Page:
Second Nature, Improves Natural Memory, Useful in University, Increase Vocabulary, What do you get out of these skills?


Hi all

I have a couple of questions and or inquires about memorizing techniques I hope that many of you are will pass on some of your thoughts about.

Do these memory skills or techniques become second nature?

Did these memory skills or techniques help improve your existing memory?

Has anybody used these memory skills or techniques in University or any other type post secondary school? And to what effect did it have?

Did any of these memory skills or techniques help improve your vocabulary?

Where have you found a great deal of benefit using these memory skills or techniques? ie work, career, education, entrepreneurship, casino etc.


  1. No.
  2. Maybe.
  3. Some people here have, LociInTheSky for one…
  4. Yep. Tons of people here memorize their own language, or foreign vocabulary.



I am using a combination of the journey/loci method and the Major system to aid in my CPA (Certified Public Accountant for those outside the US) examination studies. I seem to be retaining older material very well. The goal is to reduce the burden caused by later forgetfulness because of the quantity of material.

Because of the aforementioned licensing studies my linguistic studies are limited, but when I have used the techniques propagated on this site they have worked wonderfully.


1 yes
2 yes
3 not yet but should
4 of course- because of my 1000 object system, I now know words I never knew before
609 jasper
288 naffy
779 kookaburra
541 lariat
543 Larium


They don’t become second nature; you’re never subconsciously competent at memorizing whatever it is. It’s not like you’re listening to a lecture or just look at a sheet of paper with a bunch of numbers on it and then a couple hours later you wanna hear or see it again.

You always have to consciously decide where to put things, how you imagine them and actually link them there.

Unless you have severe forms of synesthesia (the jury is still out on that one as far as I know)…


You always have to consciously decide where to put things, how you imagine them and actually link them there.
I find this irritating at lectures, because I want to memorize and undrerstand it at the same time. Often I turn so much attention to memorizing that I fail to comprehend the main idea of the talk.

I suppose a possible solution would be just using your natural visualization all the time and filling up the journey (this doesn’t require much thinking, could use the brain capacity left to understand the lecture). When lecturer pauses you can decide which images are more important and make these images more memorable (by reviewing them, giving them special theme, feeling them with other senses, linking them together, rasising them above other images, etc) and later reviewing the marked images only.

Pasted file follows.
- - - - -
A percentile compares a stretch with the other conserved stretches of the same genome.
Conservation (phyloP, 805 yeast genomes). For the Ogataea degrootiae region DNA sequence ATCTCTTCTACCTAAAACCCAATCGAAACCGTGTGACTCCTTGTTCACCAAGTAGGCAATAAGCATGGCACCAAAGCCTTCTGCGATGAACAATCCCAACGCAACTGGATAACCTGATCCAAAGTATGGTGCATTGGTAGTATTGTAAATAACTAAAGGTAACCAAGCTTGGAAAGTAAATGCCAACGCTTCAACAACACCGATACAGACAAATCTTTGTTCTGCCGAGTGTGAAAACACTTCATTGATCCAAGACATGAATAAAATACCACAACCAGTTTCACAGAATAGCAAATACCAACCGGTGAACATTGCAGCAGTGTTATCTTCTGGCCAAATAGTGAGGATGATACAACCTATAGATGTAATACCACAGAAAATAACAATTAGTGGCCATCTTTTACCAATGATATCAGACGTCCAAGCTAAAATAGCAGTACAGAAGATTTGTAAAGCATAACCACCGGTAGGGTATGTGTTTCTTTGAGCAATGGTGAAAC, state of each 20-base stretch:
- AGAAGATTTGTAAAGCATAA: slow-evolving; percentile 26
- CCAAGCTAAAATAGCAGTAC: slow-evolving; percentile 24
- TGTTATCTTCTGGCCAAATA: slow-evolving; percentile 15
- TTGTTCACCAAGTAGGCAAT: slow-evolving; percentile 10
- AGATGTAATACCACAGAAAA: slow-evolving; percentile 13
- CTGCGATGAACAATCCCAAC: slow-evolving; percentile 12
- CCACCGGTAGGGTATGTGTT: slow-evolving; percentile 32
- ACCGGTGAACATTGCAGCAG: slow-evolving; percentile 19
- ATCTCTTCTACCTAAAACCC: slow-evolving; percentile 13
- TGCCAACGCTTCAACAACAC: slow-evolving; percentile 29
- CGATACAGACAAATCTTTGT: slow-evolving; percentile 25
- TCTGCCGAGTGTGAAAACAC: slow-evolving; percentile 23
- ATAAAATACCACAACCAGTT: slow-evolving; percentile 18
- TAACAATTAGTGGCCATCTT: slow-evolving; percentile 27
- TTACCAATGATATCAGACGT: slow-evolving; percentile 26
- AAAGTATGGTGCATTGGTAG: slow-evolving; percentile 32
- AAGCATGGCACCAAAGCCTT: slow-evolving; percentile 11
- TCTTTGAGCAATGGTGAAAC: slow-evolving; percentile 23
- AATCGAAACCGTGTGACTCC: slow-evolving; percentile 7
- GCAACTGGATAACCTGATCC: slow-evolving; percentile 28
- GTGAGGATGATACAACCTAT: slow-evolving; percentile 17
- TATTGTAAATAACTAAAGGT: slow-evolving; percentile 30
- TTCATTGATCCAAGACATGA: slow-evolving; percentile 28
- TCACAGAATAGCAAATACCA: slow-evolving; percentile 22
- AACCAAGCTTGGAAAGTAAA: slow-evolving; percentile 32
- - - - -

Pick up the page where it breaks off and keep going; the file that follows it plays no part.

I think closest to second nature would be visualizing the stuff you’re thinking about into the same room you actually are. There was an article about geotagging events), saying that we naturally memorize WHERE this event took place (or vice versa). Could try placing the images at the same time in the room you’re being.


Yeah, we do do that. Whenever I try to remember what someone said, I go to where I saw them…

I’ve done that for songs, just to practice visualization; visualize everything that’s being said while listening. I suppose I could do so and advance along a journey at the same time, I don’t know how much of it would stick to the journey though.



@Bateman et. al

Though MTs don’t really become second nature as in unconscious/involuntary, they, in my experience, do become more and more interwoven with your way of thinking. If I need to remember a phone number it is quicker for me to just construct a quick picture. The numbers have such a connotation for me that 55 almost looks like Fred Flintstone. A few years ago I would have had to think 55 is FF and that was… errmmm… Fred Flintstone running on… ermmm… a… a dinosaur! Easier to just remember the number using “innate” memory.

@ question 3

I am currently in the process of procrastination. I should be studying for my 4th year med school exam. When I actually do study I like to incorporate MTs. I have a huge journey/palace for diagnosing the cause of anemia. I used to know the full hemopoiesis using journey techniques, but that was a few years ago. In short MTs are (too some extent applicable to tertiary training where “on-your-feet” knowledge is required).


to r30:

This is how I got through medical school (before I knew about memory techniques):

5-10 minute review of each lecture BEFORE the lecture
sit in lecture taking notes, not memorizing, but to UNDERSTAND the topic and CATERGORIZING and ORGANIZING the material
first review start the MEMORIZING
second review FILL IN THE GAPS
final review ACE baby!

NOW that I use memory techniques, I personally would use them at step 3 and 4 above (but probably not in class)


@Krismopolitan; Years? I’ve thought all this time that it takes a couple months for everyone. 00-99 took maybe 3-4 months to get to that level… Well, maybe depends on amount and quality of practice.

They do become much quicker, and much more “natural” as in you can really quickly jump to a memory palace and locus and start encoding information in images. Visualization, imagination improve. Also, you get previous uhh points of reference, of things in the past that you memorized that sound similar and thus you can use the same image a lot faster than making up a whole new one.



I found that you can lessen the ammount of imagination effort and keep more focus in the subject by using the classroom as a palace, but you can´t have a enough room for the whole course in one classroom. I have to move it to some other palace or take notes after that. But it helps me a lot with my attention problems, because in order to memorice I´m forced to pay attention.